Kouchner has since proposed that the UN and Yugoslavia begin talks on the future of Kosovo in Zagreb on November 24, suggesting Kosovo be represented by himself - and possibly Kosovar political leaders.

More than one voice in Kosovo has expressed concern that embracing Belgrade without reassuring Pristina could radicalise Kosovo. It could also lead to an increase in violence, directed this time towards the international presence, particularly if the UN allowed Serbian troops and police to return the province.

However, given the security risk that this would represent, K-For chiefs are unlikely to allow it in the near future.

The concerns of Kosovo's leaders, nevertheless, are legitimate and must be addressed if there is to be lasting settlement.

So what is the nature of these concerns? The question of Albanian prisoners in Serbia would seem to be the most straightforward to resolve. Where their detention is not legitimate they must be released as a priority.

The trial of indicted war criminals must be a priority for the international community but not as a precondition for dialogue. Many have expressed concern over Kostunica's position on this issue, fearing that he will not hand over those indicted by The Hague tribunal.

Yet Kostunica has not ruled out the possibility of co-operation with the international court in future, which leaves an opening for negotiation. Based on the examples of Bosnia and Croatia, prompt extradition of indicted war criminals does not look likely.

If the Kosovo Albanian leadership waits until Yugoslavia complies fully with the tribunal before initiating dialogue, there is a good chance that the important discussions on Kosovo's status will have already passed them by.

The question of Kosovo's final status is the one that is most problematic. Kouchner has actually expressed his wariness over the issue, believing that to try to define Kosovo's final status could create more problems than it solves.

NATO intervened for humanitarian reasons - not to demonstrate international support for Kosovo Albanian independence claims. It is worth revisiting Security Council Resolution 1244, which calls for "substantial autonomy and meaningful self-administration" for Kosovo while reaffirming the "sovereignty and territorial integrity of the Federal Republic of Yugoslavia".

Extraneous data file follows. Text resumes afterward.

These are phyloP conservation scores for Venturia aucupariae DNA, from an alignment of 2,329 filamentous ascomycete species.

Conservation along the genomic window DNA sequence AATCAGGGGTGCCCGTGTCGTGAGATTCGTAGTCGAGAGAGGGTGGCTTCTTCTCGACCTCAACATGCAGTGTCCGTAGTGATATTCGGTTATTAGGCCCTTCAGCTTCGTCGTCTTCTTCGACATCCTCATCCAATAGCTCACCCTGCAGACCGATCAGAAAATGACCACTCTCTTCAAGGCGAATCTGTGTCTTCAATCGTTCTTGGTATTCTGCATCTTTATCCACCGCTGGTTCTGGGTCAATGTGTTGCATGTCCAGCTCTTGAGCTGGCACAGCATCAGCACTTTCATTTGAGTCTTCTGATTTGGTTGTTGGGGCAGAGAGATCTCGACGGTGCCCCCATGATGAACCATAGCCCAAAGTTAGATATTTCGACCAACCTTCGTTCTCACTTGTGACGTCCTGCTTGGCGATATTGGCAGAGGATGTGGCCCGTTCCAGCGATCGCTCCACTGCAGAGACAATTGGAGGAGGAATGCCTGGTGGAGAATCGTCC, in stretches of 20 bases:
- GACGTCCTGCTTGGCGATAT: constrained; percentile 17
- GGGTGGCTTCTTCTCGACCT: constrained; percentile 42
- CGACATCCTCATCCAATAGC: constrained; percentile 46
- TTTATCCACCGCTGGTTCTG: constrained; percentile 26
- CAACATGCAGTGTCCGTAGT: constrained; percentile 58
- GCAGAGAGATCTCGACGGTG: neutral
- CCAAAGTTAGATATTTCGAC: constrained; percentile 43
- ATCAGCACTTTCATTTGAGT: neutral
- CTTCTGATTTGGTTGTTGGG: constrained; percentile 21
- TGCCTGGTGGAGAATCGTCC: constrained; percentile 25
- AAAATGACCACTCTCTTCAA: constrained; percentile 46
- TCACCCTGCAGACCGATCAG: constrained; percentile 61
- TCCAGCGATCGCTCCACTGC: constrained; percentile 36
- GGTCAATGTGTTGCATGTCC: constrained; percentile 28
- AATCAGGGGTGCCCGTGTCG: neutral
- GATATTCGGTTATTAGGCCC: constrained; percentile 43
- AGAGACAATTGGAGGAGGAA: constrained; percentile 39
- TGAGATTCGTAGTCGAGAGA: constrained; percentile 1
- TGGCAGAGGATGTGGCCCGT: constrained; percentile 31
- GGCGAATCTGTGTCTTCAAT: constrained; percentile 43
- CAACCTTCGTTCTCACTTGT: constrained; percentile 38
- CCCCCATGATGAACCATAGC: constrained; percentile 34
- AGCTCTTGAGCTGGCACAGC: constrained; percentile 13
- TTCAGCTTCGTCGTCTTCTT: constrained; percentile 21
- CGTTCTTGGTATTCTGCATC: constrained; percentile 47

Despite wishes to the contrary of many in Kosovo, this is the context in which Kosovo Albanian approaches to Belgrade must be played out. Continued insistence on rapid recognition of Kosovo as an independent state (a position which is now so entrenched that even the Green Party lists it as one of their main platforms in the municipal elections) could lead to a situation that forces the West to choose between Serbia and Kosovo.

What should Kosovo Albanian leaders be working towards, given these developments?

While not giving up claims for independence, Kosovo Albanian political leaders should begin to think more strategically about the issue of what "substantial autonomy" might actually mean in practice and how they can carve out the most substantial autonomy they can.

This will not be an easy task but the Kosovo Albanian people have already demonstrated that they possess the resourcefulness and the resilience to take on that task.

The first step should be to normalise relations between Pristina and Belgrade, using the UN to facilitate those relations as a way of emphasising that Belgrade does not have administrative control over the province.

At any such discussions - whether in Zagreb or elsewhere - the key issues mentioned above should be placed on the table at the very beginning. The Albanian position should be made clear as a starting point, not as an ultimatum.

Setting preconditions for dialogue is an effective way of ensuring that dialogue never takes place. The preconditions already discussed here are particularly likely to close off Kostunica's options for a negotiated compromise.

Given that the international community is rushing towards Belgrade, the likely outcome of imposing such preconditions will be that Kosovo isolates itself even further.

The fundamental problem is that both sides see the situation as a struggle in which the winner takes all and the loser is left with nothing. The political vision is lacking on both sides to search for other ways of dealing with the situation, of reaching a modus vivendi that goes some way towards satisfying the demands of both without generating further conflict with which to curse future generations.

Time will tell if Kostunica can bring the Serbian people out of their state of suspended animation; in the meantime, will Kosovo Albanian leaders demonstrate that they possess the vision their people need? Or will they play for all or nothing - and end up with nothing?

Paul Currion is an NGO consultant based in Kosovo

Support our journalists